RFSD 2019 SDG 10 Session 1

SDG 10 SESSION 1 “Bridging the Gap: Achieving Greater Income and Economic Equality

Presenters: Ivana Savic & Tatjana Binggeli

Just this month, the U.N. High Commissioner for Human Rights Michelle Bachelet highlighted the grave threat to human rights, equality and dignity, that is the increased disparities in income, wealth, access to resources and access to justice that we are seeing across the world.

Growing and deepening inequalities

Inequalities between and within countries is an important point of concern, as gaps continue to widen and deepen. In many countries, even when poverty rates are falling, and income levels are rising, inequality is widening- in work poverty is a major challenge for the region.

Wealth continues to grow in the hands of a few

We do not have to look far to see examples of this. On income inequality alone; whilst this varies amongst countries in Europe, in EU countries, the top 20% of the population with the highest income, received 5.2 times as much income as the bottom 20%. Income inequality within countries continues to be a big challenge for the region. Despite unprecedented growth, wages levels are falling. In 2017, wages reached its lowest growth rate globally since 2008, remaining far below the levels obtained before the global financial crisis.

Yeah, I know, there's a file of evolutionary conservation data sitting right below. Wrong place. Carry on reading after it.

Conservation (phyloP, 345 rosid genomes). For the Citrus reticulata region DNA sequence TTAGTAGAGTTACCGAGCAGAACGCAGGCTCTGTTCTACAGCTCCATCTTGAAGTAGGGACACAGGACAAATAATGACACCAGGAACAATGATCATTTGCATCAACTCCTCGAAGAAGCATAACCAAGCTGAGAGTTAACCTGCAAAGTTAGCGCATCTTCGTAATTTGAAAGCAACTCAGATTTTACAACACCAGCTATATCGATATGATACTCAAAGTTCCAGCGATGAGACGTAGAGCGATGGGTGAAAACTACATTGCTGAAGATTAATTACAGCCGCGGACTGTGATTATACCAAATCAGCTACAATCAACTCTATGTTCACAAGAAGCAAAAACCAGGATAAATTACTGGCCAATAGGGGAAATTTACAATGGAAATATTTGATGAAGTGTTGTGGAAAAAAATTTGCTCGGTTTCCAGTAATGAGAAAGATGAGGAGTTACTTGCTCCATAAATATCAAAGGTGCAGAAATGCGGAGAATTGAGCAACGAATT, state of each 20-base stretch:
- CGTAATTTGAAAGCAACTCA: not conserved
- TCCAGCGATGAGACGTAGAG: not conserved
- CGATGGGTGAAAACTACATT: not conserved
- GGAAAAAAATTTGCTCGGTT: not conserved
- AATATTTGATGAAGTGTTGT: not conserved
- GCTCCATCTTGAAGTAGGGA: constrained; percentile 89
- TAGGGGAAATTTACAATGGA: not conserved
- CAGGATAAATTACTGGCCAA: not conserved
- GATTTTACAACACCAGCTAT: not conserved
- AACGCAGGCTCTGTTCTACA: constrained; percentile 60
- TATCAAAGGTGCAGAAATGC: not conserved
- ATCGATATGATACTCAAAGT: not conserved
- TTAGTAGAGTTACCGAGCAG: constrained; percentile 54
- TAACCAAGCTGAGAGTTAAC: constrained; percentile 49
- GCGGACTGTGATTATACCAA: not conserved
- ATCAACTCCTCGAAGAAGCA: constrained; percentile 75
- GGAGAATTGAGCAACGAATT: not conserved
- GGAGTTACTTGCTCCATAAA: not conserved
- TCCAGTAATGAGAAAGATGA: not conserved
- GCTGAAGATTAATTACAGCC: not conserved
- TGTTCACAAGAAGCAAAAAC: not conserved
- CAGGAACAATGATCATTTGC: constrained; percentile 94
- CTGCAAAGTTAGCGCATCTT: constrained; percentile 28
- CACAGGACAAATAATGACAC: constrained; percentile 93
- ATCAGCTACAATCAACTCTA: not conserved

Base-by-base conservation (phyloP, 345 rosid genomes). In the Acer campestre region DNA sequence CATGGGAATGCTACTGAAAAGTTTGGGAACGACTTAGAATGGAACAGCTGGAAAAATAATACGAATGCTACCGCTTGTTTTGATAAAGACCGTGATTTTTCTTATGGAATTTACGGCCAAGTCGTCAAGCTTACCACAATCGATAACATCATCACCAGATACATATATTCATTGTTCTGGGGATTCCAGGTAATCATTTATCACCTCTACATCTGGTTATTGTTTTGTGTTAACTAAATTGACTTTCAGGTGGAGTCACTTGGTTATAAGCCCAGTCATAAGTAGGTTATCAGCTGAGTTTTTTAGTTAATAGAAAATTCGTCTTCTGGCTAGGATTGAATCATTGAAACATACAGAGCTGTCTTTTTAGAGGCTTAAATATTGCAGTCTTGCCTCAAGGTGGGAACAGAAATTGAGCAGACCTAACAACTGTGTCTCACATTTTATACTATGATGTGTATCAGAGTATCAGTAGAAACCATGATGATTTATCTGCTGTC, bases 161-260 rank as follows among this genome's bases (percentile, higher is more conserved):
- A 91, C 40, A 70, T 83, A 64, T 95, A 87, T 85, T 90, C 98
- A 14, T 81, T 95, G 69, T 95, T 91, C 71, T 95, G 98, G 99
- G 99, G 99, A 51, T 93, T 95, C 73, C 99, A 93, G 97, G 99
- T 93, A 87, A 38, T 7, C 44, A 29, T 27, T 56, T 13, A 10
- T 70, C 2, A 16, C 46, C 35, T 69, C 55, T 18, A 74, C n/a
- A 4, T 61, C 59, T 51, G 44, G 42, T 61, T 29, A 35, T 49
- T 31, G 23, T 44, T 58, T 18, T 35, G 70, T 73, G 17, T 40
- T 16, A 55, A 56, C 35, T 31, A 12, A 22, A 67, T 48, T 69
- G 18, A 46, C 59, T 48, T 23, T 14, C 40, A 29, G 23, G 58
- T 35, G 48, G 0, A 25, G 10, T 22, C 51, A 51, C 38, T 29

Inequalities underpins the agenda

We know that unequal societies are more violent, have less economic growth and potential, human rights violations increase, generate more anger and intolerance and start to fragment and start to not operate as a democracy, and result in more harm to the environment.

Addressing inequalities. This is why addressing inequalities underpins this entire agenda. Yet there are success to follow under CEDAW, ICPD, ILO etc.

Creating greater income equality / Interlinkages

Real wage increases and social protection expansions can increase consumption and strengthen aggregate demand, boost productivity, contribute to the formalisation of work, and boost the economy…. most importantly it reduces inequality, upholds human rights, and creates a level playing field – without driving out investment. However, a focus on only job creation and reducing unemployment may lead to increased employment, but often that employment is unsustainable, temporary or precarious, which can exacerbate inequalities. Often the same departments and systems working to achieve greater income equality or reduce unemployment, also have policies in place that punish those who are in work in temporary or unsustainable work, in particular the most marginalized, further reducing their access to decent work.

A focus on job creation, income equality, and reducing unemployment without addressing address strengthening social protection mechanisms more broadly, will not achieve the goals we seek to achieve. Achieving income equality is a key aspect of reducing inequalities more broadly. However this cannot happen in a vacuum. As the goals of the sdgs are indivisible, as well, the conditions of our lives are not siloed;